Direct-to-Device Driven by Software-Defined Satellites
Direct-to-device made a huge splash in satellite last year. First, with Starlink’s partnership with T-Mobile to expand coverage through its 2nd generation constellation. Apple followed not long after, investing $450 million into a similar deal with Globalstar. AST Space Mobile’s BlueWalker-3 satellite launched, unfolding its 700 square foot antenna to test technologies for an upcoming constellation, and Saturn Satellite Networks partnered with CesiumAstro for phased array antennas for its own constellation.
The gap between satellite and the ground is narrowing, with direct-to-device being the latest, possibly greatest, opportunity in the sector. Enabling this opportunity are business decisions and strategies, of course, from telcos & MNOs, seeking to expand coverage and create new revenue streams. However, on the technology side, the enabling driver has been the “software-ification” of satellites.
Software-defined satellites are a key technological trend aiming to bring about direct-to-device networks, 5G, small GEOs, and more. The entire satellite manufacturing & launch industry has been working to accommodate the growing trend for high-volume production, lower costs, and standardized offerings.
However, there are limitations to technology’s progress, and the goals of operators & telcos may not directly align with those of manufacturers & launch service providers. How then, does the future of satellite look, and what impact will software-defined architectures have across the value chain?
NSR’s Software-Defined Satellites, 2nd Edition report forecasts the revenues associated with the manufacture and launch of all communications satellites to exceed $97 billion, cumulatively, over the next 10 years. Manufacturing provides the largest opportunity, or costs more, depending on your perspective, responsible for 66% of total revenues. Flexible satellites lead, responsible for more than 75% of all revenues. Indeed, satellite has hit a “second wave”, so to speak, which began with constellations and is now moving into software-flexible networks.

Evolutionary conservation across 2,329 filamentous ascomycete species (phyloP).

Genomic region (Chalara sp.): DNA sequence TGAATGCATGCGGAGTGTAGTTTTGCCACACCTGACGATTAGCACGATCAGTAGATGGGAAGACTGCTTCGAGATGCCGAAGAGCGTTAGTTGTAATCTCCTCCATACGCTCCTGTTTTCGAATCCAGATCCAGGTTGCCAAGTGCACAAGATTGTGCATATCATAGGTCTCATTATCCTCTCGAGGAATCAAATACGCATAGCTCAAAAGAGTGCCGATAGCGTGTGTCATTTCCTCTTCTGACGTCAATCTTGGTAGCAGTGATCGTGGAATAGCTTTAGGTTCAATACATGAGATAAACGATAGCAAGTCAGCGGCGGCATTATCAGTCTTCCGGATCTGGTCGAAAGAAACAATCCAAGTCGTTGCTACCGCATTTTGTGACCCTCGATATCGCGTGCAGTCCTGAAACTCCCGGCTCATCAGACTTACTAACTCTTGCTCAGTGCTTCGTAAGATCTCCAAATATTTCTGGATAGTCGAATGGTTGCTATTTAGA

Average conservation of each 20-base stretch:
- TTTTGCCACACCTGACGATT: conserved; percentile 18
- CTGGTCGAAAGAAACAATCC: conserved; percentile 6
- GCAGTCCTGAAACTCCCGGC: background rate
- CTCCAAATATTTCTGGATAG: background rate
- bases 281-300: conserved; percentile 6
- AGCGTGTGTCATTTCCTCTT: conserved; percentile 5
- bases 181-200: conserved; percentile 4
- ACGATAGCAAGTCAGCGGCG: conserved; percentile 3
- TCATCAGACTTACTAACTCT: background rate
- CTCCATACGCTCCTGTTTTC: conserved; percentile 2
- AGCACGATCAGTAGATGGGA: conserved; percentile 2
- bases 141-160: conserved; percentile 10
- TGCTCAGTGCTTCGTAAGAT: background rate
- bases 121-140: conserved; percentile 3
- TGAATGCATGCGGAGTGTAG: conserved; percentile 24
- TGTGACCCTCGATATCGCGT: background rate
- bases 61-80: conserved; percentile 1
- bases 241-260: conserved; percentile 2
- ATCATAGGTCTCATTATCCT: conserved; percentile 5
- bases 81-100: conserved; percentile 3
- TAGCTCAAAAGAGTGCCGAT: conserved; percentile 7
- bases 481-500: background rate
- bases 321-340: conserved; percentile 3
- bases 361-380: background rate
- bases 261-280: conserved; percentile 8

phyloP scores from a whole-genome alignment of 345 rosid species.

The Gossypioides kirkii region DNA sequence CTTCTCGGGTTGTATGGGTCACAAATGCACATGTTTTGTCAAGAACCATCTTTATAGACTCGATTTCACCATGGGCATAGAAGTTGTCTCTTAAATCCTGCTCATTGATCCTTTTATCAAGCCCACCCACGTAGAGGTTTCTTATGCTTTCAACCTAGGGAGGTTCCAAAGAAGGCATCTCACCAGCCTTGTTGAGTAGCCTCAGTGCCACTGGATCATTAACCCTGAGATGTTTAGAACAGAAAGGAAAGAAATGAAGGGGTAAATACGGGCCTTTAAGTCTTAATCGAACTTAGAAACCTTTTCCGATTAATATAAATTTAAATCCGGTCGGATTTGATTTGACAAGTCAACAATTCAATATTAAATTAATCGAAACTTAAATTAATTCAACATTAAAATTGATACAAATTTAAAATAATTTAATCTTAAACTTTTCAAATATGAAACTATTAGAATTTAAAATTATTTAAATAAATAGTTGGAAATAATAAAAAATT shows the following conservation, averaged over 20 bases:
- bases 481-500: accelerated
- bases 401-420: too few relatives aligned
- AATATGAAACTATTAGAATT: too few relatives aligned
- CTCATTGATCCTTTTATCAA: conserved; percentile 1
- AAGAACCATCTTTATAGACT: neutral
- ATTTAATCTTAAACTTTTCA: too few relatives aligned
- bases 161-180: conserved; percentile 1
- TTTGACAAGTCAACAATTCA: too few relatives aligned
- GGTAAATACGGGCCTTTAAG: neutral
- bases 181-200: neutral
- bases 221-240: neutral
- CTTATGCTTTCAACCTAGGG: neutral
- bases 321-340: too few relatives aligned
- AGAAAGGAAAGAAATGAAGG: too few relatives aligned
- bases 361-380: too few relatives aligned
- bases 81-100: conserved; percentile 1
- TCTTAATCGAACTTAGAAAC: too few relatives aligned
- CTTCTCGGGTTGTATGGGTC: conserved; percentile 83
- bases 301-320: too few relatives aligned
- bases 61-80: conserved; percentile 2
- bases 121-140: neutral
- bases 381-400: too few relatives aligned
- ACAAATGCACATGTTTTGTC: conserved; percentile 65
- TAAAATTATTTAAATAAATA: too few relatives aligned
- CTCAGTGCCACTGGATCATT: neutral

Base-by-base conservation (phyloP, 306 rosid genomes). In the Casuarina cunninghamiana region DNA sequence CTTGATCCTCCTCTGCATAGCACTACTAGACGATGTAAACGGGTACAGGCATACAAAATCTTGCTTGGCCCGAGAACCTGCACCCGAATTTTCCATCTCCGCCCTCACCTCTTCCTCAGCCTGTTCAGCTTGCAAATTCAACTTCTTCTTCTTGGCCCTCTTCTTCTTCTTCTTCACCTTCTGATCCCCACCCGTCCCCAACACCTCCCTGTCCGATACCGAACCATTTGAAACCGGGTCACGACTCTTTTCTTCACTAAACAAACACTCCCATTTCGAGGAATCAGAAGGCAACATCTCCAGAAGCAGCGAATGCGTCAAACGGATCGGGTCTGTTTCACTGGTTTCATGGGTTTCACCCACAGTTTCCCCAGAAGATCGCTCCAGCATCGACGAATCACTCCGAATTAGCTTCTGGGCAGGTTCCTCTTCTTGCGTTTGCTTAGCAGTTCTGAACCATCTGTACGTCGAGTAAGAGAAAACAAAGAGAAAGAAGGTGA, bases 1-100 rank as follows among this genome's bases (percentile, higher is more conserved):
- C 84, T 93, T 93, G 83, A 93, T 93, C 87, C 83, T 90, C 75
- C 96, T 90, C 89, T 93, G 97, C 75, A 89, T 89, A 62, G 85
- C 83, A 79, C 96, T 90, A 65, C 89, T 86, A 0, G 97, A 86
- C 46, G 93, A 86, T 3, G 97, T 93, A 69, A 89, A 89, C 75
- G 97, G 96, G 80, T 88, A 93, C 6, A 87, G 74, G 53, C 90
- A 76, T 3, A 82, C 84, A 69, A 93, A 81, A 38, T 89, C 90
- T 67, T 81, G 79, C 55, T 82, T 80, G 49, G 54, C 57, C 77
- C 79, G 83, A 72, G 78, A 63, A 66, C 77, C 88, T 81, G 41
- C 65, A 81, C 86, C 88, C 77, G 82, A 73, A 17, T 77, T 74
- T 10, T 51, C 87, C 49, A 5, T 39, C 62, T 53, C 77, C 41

Starting over a decade ago, satellite manufacturing & launch needed to evolve to produce and deploy high volumes of satellites. This trend continues, with over a dozen new satellite manufacturing facilities announced, funded, or opened last year, all focused on building constellations. On the launch side, rideshare and dedicated smallsat launch have been the driving trends, lowering prices, increasing launch cadence, and expanding launch service portfolios.
However, to both better facilitate the production of more satellites, and meet growing & changing demand, satellites have had to become more flexible, both in their design and operation. Prime manufacturers, namely Airbus, Boeing, Lockheed Martin, and Thales Alenia Space have unveiled software-defined satellite platforms, aimed at reducing manufacturing costs through the standardization of hardware, but also meet diversifying demand, through the ability to modify a satellite’s mission post-launch. The rising tide of technological progress has also enabled non-prime manufacturers to enter the game, leading to a growing trend of in-house manufacturing among operators. That is, many operators are becoming manufacturers, building their own satellite constellations.
All of this has been done to narrow the gap between satellite and terrestrial connectivity. Constellations began to diversify risk, lower costs, and increase global coverage; why build a single point-of-failure satellite that can cover a continent when one can build several dozen satellites to cover the entire globe at a potentially similar price? At the same time, economies of scale within manufacturing, coupled with rideshare programs for launch, have decreased overall satellite costs, per kilogram and per-mission. Once again, this aims to narrow the gap; satellite capacity, bandwidth, and services have long been much too expensive for the terrestrial market, prices driven up by the high costs of satellite design & deployment.
Direct-to-device follows from the drivers above. If satellites can become cheaper to build and launch, with service prices nearing acceptable terrestrial levels, and provide global coverage, the next step is to be able to go direct. However, direct bandwidth may not be enough; customer demand changes over time and MNO service portfolios are much more diverse than pure connectivity. There are reasons, after all, why the gap has remained between GEO HTS and telcos all these years.
What’s the Deal?